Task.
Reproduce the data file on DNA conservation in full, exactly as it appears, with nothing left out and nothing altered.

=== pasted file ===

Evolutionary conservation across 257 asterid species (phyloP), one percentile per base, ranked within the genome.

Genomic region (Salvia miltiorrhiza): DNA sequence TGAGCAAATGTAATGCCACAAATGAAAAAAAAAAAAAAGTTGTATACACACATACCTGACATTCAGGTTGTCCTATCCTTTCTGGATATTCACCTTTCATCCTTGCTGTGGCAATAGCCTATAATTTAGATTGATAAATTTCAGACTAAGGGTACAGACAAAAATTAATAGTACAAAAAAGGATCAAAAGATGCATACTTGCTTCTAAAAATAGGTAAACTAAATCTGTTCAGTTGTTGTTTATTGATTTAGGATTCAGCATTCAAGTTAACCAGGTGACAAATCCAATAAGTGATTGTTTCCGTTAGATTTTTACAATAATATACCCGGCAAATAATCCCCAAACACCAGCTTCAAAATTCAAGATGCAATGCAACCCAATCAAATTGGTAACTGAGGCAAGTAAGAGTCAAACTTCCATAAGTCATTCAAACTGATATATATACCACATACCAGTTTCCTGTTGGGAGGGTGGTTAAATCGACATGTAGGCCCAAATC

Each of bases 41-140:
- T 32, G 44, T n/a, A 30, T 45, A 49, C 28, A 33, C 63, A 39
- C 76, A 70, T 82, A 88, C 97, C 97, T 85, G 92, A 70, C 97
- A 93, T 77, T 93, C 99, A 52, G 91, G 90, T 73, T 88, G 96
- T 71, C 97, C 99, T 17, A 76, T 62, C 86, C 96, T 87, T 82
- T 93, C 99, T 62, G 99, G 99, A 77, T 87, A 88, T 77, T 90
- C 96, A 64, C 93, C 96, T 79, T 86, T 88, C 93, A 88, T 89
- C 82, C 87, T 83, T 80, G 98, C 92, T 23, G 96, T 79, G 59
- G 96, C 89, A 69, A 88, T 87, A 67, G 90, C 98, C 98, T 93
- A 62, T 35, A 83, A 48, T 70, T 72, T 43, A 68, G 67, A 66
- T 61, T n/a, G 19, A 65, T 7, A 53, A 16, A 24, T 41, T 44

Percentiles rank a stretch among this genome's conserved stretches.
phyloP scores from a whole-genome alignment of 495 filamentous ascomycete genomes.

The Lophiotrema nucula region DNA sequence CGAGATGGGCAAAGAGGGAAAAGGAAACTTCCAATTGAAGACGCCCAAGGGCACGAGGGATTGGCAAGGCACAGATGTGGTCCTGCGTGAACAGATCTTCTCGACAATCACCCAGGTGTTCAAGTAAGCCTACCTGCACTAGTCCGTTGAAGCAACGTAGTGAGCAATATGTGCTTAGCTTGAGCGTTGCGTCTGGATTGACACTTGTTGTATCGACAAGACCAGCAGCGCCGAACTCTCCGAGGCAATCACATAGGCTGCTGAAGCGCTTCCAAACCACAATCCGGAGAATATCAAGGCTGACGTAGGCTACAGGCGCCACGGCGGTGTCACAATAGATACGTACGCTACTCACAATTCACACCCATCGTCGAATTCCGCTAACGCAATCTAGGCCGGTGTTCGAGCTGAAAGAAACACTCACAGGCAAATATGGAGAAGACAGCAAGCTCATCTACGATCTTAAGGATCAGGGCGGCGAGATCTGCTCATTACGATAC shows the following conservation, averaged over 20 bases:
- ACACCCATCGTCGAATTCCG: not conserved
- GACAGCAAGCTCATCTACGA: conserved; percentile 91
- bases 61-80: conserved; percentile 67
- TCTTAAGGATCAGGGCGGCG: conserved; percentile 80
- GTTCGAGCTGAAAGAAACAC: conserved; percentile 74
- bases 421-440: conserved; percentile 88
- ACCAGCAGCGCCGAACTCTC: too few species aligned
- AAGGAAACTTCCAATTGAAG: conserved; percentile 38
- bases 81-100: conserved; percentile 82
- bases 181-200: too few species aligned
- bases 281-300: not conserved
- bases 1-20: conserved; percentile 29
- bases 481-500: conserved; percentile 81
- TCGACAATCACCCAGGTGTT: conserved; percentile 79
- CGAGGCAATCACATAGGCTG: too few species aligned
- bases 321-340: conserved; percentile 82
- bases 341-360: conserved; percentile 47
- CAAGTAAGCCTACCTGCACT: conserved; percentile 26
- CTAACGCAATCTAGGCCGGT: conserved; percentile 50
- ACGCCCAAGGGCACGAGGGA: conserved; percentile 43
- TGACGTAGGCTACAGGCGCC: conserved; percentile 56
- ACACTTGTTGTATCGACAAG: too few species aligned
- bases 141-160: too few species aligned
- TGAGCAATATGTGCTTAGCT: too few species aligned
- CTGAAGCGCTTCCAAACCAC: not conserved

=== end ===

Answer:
Evolutionary conservation across 257 asterid species (phyloP), one percentile per base, ranked within the genome.

Genomic region (Salvia miltiorrhiza): DNA sequence TGAGCAAATGTAATGCCACAAATGAAAAAAAAAAAAAAGTTGTATACACACATACCTGACATTCAGGTTGTCCTATCCTTTCTGGATATTCACCTTTCATCCTTGCTGTGGCAATAGCCTATAATTTAGATTGATAAATTTCAGACTAAGGGTACAGACAAAAATTAATAGTACAAAAAAGGATCAAAAGATGCATACTTGCTTCTAAAAATAGGTAAACTAAATCTGTTCAGTTGTTGTTTATTGATTTAGGATTCAGCATTCAAGTTAACCAGGTGACAAATCCAATAAGTGATTGTTTCCGTTAGATTTTTACAATAATATACCCGGCAAATAATCCCCAAACACCAGCTTCAAAATTCAAGATGCAATGCAACCCAATCAAATTGGTAACTGAGGCAAGTAAGAGTCAAACTTCCATAAGTCATTCAAACTGATATATATACCACATACCAGTTTCCTGTTGGGAGGGTGGTTAAATCGACATGTAGGCCCAAATC

Each of bases 41-140:
- T 32, G 44, T n/a, A 30, T 45, A 49, C 28, A 33, C 63, A 39
- C 76, A 70, T 82, A 88, C 97, C 97, T 85, G 92, A 70, C 97
- A 93, T 77, T 93, C 99, A 52, G 91, G 90, T 73, T 88, G 96
- T 71, C 97, C 99, T 17, A 76, T 62, C 86, C 96, T 87, T 82
- T 93, C 99, T 62, G 99, G 99, A 77, T 87, A 88, T 77, T 90
- C 96, A 64, C 93, C 96, T 79, T 86, T 88, C 93, A 88, T 89
- C 82, C 87, T 83, T 80, G 98, C 92, T 23, G 96, T 79, G 59
- G 96, C 89, A 69, A 88, T 87, A 67, G 90, C 98, C 98, T 93
- A 62, T 35, A 83, A 48, T 70, T 72, T 43, A 68, G 67, A 66
- T 61, T n/a, G 19, A 65, T 7, A 53, A 16, A 24, T 41, T 44

Percentiles rank a stretch among this genome's conserved stretches.
phyloP scores from a whole-genome alignment of 495 filamentous ascomycete genomes.

The Lophiotrema nucula region DNA sequence CGAGATGGGCAAAGAGGGAAAAGGAAACTTCCAATTGAAGACGCCCAAGGGCACGAGGGATTGGCAAGGCACAGATGTGGTCCTGCGTGAACAGATCTTCTCGACAATCACCCAGGTGTTCAAGTAAGCCTACCTGCACTAGTCCGTTGAAGCAACGTAGTGAGCAATATGTGCTTAGCTTGAGCGTTGCGTCTGGATTGACACTTGTTGTATCGACAAGACCAGCAGCGCCGAACTCTCCGAGGCAATCACATAGGCTGCTGAAGCGCTTCCAAACCACAATCCGGAGAATATCAAGGCTGACGTAGGCTACAGGCGCCACGGCGGTGTCACAATAGATACGTACGCTACTCACAATTCACACCCATCGTCGAATTCCGCTAACGCAATCTAGGCCGGTGTTCGAGCTGAAAGAAACACTCACAGGCAAATATGGAGAAGACAGCAAGCTCATCTACGATCTTAAGGATCAGGGCGGCGAGATCTGCTCATTACGATAC shows the following conservation, averaged over 20 bases:
- ACACCCATCGTCGAATTCCG: not conserved
- GACAGCAAGCTCATCTACGA: conserved; percentile 91
- bases 61-80: conserved; percentile 67
- TCTTAAGGATCAGGGCGGCG: conserved; percentile 80
- GTTCGAGCTGAAAGAAACAC: conserved; percentile 74
- bases 421-440: conserved; percentile 88
- ACCAGCAGCGCCGAACTCTC: too few species aligned
- AAGGAAACTTCCAATTGAAG: conserved; percentile 38
- bases 81-100: conserved; percentile 82
- bases 181-200: too few species aligned
- bases 281-300: not conserved
- bases 1-20: conserved; percentile 29
- bases 481-500: conserved; percentile 81
- TCGACAATCACCCAGGTGTT: conserved; percentile 79
- CGAGGCAATCACATAGGCTG: too few species aligned
- bases 321-340: conserved; percentile 82
- bases 341-360: conserved; percentile 47
- CAAGTAAGCCTACCTGCACT: conserved; percentile 26
- CTAACGCAATCTAGGCCGGT: conserved; percentile 50
- ACGCCCAAGGGCACGAGGGA: conserved; percentile 43
- TGACGTAGGCTACAGGCGCC: conserved; percentile 56
- ACACTTGTTGTATCGACAAG: too few species aligned
- bases 141-160: too few species aligned
- TGAGCAATATGTGCTTAGCT: too few species aligned
- CTGAAGCGCTTCCAAACCAC: not conserved